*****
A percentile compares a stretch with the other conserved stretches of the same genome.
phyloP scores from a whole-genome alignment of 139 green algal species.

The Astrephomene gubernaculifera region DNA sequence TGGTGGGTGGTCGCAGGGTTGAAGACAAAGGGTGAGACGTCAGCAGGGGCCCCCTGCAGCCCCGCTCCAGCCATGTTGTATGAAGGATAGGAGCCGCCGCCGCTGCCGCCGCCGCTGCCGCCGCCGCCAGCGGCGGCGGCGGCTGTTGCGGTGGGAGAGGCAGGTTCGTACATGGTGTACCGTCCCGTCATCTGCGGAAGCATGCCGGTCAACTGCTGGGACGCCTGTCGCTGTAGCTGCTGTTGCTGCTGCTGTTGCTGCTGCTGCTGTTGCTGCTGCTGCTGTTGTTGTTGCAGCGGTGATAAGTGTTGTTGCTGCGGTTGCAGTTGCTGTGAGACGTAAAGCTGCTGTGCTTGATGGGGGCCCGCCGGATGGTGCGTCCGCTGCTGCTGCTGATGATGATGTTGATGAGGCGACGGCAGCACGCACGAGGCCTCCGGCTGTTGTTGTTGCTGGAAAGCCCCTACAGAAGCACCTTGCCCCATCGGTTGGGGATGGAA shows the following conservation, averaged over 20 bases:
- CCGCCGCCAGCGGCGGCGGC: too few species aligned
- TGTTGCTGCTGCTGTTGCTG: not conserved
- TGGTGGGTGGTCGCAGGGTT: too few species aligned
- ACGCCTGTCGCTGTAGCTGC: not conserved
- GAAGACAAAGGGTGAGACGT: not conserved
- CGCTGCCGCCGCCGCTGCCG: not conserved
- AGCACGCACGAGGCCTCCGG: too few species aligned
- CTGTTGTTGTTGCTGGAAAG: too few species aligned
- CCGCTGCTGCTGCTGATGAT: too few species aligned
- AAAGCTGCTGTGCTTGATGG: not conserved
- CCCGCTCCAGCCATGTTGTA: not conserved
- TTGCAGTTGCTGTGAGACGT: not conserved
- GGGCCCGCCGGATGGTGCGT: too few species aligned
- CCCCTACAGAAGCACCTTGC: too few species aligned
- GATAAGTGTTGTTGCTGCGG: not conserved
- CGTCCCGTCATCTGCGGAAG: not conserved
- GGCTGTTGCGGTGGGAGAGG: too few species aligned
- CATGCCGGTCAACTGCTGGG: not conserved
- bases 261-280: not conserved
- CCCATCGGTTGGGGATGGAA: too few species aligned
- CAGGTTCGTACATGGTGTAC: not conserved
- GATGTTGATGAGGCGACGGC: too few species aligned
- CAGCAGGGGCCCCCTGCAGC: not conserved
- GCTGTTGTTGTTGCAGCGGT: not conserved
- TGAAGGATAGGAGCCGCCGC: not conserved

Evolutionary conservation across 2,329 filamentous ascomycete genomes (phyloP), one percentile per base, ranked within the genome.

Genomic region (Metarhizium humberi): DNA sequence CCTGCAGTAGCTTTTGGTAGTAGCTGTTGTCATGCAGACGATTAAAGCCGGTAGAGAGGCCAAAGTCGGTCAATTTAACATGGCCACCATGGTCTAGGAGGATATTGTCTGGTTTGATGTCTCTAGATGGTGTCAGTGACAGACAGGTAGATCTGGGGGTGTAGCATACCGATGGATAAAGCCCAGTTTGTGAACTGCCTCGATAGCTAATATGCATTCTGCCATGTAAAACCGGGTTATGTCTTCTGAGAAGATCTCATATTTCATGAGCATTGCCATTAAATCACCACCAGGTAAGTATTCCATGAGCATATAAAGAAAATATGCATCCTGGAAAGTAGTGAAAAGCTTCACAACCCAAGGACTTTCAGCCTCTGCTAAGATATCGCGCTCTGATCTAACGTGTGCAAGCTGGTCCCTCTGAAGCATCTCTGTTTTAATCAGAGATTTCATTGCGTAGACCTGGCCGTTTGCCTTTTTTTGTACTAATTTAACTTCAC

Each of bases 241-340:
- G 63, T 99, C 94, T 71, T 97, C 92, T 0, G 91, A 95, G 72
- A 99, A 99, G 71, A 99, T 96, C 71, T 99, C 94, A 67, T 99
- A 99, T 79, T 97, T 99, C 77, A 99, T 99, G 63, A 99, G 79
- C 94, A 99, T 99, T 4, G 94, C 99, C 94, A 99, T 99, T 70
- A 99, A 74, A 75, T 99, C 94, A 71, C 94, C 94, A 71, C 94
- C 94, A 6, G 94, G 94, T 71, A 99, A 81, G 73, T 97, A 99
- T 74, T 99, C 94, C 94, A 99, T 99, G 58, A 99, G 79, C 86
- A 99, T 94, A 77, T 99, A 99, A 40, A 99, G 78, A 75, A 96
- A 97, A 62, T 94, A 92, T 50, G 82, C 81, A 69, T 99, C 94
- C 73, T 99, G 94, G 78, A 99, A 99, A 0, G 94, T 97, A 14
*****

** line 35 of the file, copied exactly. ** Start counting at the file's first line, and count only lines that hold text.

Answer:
- C 94, A 99, T 99, T 4, G 94, C 99, C 94, A 99, T 99, T 70